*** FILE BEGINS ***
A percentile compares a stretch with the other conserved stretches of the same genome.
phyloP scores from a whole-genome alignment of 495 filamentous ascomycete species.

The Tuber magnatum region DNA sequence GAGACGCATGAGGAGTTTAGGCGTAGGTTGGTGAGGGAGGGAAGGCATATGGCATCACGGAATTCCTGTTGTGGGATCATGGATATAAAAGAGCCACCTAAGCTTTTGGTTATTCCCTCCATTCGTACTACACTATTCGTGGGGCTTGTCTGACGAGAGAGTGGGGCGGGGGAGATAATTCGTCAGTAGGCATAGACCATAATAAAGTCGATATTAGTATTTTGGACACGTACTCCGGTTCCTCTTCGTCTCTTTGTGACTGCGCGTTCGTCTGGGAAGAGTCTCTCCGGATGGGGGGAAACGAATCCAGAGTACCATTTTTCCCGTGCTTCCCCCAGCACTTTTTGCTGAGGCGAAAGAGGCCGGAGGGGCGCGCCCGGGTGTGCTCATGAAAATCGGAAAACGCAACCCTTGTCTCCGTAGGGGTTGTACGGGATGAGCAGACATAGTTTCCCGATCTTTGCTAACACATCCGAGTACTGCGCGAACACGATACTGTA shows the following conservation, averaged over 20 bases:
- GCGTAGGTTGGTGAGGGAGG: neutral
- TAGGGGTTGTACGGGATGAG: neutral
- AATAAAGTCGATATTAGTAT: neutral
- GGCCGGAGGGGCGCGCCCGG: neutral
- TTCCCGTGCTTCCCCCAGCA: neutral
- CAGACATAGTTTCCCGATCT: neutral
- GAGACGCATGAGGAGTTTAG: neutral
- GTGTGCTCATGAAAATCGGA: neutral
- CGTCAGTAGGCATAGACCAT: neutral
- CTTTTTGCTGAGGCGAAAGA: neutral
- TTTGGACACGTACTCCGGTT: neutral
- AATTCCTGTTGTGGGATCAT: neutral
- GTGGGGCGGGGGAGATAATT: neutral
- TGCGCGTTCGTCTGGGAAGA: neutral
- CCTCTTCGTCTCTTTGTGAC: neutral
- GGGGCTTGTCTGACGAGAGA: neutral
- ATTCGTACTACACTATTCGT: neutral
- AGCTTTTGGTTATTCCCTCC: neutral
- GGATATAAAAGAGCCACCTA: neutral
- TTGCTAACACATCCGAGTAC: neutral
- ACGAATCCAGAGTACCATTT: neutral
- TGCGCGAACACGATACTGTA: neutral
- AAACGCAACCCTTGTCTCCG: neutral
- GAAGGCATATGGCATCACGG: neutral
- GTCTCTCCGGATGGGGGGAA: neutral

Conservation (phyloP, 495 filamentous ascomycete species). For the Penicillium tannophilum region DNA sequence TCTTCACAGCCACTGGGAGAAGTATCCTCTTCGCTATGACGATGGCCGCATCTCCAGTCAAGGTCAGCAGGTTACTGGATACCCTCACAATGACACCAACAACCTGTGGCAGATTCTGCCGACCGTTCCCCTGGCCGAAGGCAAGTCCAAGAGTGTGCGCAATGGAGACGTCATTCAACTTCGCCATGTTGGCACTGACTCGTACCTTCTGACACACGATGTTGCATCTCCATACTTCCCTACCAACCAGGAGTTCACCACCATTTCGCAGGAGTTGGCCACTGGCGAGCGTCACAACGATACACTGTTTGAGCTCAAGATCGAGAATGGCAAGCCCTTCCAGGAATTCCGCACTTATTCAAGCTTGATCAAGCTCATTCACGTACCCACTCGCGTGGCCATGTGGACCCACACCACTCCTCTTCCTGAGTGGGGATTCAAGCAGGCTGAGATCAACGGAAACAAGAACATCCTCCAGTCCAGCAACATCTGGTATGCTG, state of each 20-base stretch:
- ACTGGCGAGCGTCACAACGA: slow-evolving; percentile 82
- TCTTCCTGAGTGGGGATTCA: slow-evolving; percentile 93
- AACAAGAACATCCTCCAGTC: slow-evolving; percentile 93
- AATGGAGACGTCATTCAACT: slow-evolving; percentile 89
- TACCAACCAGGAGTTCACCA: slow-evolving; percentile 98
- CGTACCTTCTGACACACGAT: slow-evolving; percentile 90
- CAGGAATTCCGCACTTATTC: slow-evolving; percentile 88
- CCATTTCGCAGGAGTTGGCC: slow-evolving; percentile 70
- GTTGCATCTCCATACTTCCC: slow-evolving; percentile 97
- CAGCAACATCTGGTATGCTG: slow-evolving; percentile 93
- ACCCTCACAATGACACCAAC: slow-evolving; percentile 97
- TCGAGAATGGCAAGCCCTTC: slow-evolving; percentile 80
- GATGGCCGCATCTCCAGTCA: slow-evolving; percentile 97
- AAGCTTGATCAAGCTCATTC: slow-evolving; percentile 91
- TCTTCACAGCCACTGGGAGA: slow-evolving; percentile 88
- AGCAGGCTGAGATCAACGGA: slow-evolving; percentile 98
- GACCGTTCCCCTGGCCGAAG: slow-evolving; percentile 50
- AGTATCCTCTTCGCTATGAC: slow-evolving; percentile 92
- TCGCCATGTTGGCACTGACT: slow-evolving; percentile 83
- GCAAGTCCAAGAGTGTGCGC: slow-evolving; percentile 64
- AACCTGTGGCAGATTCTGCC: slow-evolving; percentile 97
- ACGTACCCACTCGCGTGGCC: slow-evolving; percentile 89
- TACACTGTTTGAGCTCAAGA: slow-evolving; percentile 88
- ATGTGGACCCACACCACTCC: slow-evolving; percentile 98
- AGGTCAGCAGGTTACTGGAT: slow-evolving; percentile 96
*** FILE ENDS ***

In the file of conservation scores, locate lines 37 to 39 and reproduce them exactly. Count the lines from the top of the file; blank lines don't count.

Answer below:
- CCATTTCGCAGGAGTTGGCC: slow-evolving; percentile 70
- GTTGCATCTCCATACTTCCC: slow-evolving; percentile 97
- CAGCAACATCTGGTATGCTG: slow-evolving; percentile 93